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What’s the BUZZ? A New Report on Colorado Pollinators was Published and You Can Help Support their Habitat!

By Lisa Mason, CSU Extension Horticulture Specialist

Colorado Pollinator Study Graphic. Photo by Faith Williams Dyrsten

The Colorado legislature passed Senate Bill 22-199 which provided funding to the Colorado Department of Natural Resources to conduct an assessment on the health of pollinators in Colorado. Deryn Davidson, Sustainable Landscape Statewide Specialist at CSU Extension spearheaded the project in partnership with the Xerces Society for Invertebrate Conservation, and the University of Colorado Museum of Natural History. Supporting partners also included state and federal agencies, researchers, scientists and land managers in Colorado.

The report was published in January 2024. The following are top priorities for pollinator conservation:

  1. Protect imperiled native pollinating insects.
  2. Protect, restore and connect pollinator habitats.
  3. Mitigate environmental changes that negatively impact pollinators and their habitats.
  4. Reduce the risks from pesticides to pollinating insects.
  5. Monitor and support native and managed pollinator health.

This report will provide a baseline for future research and conservation efforts.

What does this mean for homeowners and people living in Colorado? The silver lining to pollinator conservation is that everyone can be part of the solution. Consider some of the following actions to support pollinators in your neighborhood, school, city or town:

Add pollinator-friendly plants to the landscape

  • Plant a diversity of flowering plants that bloom all season long from early spring to late fall.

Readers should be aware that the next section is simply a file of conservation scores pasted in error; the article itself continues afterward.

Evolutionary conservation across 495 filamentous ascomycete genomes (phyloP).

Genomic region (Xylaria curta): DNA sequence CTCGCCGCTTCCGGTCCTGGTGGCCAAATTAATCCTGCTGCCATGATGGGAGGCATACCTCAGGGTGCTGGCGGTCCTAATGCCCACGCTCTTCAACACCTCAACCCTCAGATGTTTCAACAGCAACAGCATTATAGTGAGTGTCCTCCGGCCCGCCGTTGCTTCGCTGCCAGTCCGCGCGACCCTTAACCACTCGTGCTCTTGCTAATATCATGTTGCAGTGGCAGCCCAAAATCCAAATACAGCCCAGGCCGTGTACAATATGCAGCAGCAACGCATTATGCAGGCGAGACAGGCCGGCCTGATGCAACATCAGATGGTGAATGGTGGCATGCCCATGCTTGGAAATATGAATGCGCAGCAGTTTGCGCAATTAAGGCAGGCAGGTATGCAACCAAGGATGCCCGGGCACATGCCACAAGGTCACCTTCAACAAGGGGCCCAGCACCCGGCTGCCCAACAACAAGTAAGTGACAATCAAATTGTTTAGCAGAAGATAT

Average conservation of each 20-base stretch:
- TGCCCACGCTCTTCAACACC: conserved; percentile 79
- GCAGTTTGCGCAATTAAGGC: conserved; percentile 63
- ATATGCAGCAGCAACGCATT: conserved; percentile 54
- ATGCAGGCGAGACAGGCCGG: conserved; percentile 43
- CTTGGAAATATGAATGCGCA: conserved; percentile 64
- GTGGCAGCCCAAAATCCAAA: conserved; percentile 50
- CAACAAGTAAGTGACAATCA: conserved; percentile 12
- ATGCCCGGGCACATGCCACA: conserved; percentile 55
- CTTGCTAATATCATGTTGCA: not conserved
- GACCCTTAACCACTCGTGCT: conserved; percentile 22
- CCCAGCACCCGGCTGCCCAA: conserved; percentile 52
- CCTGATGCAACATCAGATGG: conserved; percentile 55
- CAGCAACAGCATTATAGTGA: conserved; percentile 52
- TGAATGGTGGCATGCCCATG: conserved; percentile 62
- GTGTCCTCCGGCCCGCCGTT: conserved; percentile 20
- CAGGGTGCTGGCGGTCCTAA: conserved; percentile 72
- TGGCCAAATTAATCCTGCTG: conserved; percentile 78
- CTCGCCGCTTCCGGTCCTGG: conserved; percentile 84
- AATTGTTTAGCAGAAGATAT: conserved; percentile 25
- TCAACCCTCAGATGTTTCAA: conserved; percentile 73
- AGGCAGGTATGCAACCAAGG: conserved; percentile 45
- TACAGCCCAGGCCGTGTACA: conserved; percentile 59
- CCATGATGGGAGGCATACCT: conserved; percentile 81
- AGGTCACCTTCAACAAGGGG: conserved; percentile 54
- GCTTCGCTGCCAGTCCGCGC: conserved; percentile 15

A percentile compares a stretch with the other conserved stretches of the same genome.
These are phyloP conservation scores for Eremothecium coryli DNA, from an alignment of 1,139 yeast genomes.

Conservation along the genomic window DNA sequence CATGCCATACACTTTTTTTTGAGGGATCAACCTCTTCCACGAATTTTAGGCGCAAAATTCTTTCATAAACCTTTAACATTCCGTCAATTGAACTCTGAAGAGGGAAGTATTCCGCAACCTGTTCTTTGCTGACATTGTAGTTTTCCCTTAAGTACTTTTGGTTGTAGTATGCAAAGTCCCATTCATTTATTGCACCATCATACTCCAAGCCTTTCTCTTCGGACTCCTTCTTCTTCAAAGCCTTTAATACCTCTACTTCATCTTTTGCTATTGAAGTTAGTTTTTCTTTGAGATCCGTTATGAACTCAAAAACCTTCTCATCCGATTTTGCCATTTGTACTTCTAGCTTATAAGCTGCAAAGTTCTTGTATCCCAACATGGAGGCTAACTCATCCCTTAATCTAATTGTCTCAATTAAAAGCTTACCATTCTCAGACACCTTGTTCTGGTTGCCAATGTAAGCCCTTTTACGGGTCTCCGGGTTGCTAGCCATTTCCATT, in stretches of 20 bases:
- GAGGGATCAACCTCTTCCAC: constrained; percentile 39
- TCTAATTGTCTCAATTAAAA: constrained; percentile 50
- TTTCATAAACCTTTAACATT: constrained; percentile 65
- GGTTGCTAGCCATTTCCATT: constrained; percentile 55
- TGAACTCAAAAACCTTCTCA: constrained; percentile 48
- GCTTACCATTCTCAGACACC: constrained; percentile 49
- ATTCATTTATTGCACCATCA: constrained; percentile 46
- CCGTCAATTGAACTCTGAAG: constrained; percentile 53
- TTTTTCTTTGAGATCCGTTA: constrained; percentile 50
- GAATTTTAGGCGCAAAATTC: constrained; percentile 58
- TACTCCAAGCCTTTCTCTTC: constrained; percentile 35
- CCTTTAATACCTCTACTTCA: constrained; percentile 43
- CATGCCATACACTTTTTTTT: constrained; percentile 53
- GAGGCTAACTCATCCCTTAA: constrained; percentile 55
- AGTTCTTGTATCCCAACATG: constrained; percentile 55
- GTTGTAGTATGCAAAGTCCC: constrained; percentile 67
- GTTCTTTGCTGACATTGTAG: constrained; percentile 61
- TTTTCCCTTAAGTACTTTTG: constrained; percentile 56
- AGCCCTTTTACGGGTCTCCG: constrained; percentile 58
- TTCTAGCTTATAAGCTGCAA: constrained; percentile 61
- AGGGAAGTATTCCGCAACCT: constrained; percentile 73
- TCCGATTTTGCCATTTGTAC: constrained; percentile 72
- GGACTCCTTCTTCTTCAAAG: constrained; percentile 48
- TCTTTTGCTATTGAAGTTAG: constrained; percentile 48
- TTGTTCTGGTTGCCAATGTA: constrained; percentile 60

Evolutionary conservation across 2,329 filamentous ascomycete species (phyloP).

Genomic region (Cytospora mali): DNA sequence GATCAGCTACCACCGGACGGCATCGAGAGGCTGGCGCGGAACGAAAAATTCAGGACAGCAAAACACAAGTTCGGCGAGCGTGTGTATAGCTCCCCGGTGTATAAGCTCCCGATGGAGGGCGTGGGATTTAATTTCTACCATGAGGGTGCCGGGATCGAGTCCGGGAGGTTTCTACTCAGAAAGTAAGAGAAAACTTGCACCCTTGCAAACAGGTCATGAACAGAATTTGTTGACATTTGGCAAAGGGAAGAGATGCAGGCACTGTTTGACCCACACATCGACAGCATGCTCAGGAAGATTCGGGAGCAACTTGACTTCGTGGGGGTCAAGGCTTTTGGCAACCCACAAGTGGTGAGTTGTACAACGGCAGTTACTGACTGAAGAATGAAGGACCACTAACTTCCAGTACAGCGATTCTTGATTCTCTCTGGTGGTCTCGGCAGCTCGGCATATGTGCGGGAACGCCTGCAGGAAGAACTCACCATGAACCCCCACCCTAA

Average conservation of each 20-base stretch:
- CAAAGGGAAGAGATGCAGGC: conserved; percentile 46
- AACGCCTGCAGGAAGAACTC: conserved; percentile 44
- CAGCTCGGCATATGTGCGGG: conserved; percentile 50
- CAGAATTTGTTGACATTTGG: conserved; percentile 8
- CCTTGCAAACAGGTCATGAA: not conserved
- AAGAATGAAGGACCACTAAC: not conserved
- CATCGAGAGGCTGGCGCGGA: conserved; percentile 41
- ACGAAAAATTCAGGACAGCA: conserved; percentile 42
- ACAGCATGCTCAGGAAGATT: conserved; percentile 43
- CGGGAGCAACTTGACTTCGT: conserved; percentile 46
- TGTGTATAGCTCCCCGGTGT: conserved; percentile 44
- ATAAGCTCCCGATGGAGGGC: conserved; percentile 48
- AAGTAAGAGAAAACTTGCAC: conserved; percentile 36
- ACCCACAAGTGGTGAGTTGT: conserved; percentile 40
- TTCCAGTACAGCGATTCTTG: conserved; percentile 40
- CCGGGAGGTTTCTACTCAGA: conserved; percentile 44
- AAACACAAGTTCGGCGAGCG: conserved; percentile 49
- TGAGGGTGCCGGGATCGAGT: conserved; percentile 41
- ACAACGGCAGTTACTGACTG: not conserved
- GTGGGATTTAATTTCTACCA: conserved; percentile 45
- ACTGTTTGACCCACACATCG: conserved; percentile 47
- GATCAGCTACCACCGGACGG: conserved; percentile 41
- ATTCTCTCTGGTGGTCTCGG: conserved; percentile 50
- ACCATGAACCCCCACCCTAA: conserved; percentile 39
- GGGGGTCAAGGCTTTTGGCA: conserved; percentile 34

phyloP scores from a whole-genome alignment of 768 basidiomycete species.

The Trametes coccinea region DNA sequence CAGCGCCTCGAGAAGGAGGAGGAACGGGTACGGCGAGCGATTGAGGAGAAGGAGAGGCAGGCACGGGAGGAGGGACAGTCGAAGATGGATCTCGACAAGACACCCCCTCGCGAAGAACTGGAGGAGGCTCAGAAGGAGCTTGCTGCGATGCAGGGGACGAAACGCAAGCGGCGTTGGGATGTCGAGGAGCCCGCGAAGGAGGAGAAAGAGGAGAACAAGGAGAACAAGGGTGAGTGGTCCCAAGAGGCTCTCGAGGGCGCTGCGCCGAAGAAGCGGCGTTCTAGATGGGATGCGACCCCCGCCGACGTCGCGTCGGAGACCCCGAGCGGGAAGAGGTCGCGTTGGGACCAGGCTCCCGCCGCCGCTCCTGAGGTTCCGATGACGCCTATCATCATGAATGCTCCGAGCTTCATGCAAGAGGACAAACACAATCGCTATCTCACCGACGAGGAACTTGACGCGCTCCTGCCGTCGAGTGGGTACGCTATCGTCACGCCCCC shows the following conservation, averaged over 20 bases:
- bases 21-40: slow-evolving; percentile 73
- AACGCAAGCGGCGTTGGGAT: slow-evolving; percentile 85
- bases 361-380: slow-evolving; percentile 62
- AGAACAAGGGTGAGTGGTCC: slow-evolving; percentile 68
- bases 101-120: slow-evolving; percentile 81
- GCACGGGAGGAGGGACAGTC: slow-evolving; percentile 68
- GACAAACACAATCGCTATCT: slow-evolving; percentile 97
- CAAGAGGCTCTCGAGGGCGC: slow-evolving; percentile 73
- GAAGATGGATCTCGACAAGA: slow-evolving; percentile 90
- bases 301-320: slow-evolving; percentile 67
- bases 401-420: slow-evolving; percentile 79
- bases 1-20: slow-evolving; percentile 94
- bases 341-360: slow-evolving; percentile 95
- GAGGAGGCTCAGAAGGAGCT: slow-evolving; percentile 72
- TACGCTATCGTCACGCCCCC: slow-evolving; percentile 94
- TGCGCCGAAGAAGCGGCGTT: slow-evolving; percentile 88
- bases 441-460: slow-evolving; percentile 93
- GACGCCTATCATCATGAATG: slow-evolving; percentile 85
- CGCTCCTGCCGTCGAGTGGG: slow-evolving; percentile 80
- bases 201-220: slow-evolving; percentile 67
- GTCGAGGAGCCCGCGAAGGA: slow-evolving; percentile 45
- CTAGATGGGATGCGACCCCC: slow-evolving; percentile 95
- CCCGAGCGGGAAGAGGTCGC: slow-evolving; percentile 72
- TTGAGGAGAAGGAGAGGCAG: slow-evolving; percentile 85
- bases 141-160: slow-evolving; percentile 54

• Choose flowers that have the plant reproductive parts producing pollen and nectar rather than horticulture varieties called double flowers that offer no resources for beneficial insects.
  • Consider adding native grasses that can provide overwintering habitat for ground-nesting bees and caterpillar host plants for satyr butterflies.
  • Add caterpillar host plants that attract butterflies and moths.

Provide habitat spaces

  • Leave bare soil areas in the landscape for ground-nesting bees.
  • Follow best practices and add an insect hotel to the garden that attracts solitary-nesting bees.
  • Add a shallow water feature such as a dish with river rocks that provide landing spaces for insects to drink water.
  • Consider leaving leaf debris in gardens for overwintering bumble bees and other arthropods. Move leaf debris off turf grass.
  • Take inventory of turf areas that don’t serve a purpose and add some low-water perennial plants.
  • Add layers to your landscape that vary from ground-level perennials, medium-sized shrubs, to large trees.

Consider the role of honey bees

  • Consider goals for your own landscape. If conservation is top priority, plant flowers and add habitat spaces for wild pollinators rather than keeping honey bees.
  • Support your local beekeeper by purchasing honey and wax. Honey bees are an important economic crop pollinator.

Learn and share educational information

  • Share pollinator-friendly practices with your neighborhoods and HOAs.
  • Advocate to your HOA to replace unused turf areas with low-water, pollinator-friendly landscapes.
  • Educate yourself and others about the often-misplaced fear around bees and wasps. For instance, over 90% of all stings are from the western yellowjacket, a scavenging insect that doesn’t forage on flowers for nectar.
  • Count bees and submit data through the Native Bee Watch Community Science Program.

Learn more about pollinators at the CSU Extension website and contact your local county office with questions.

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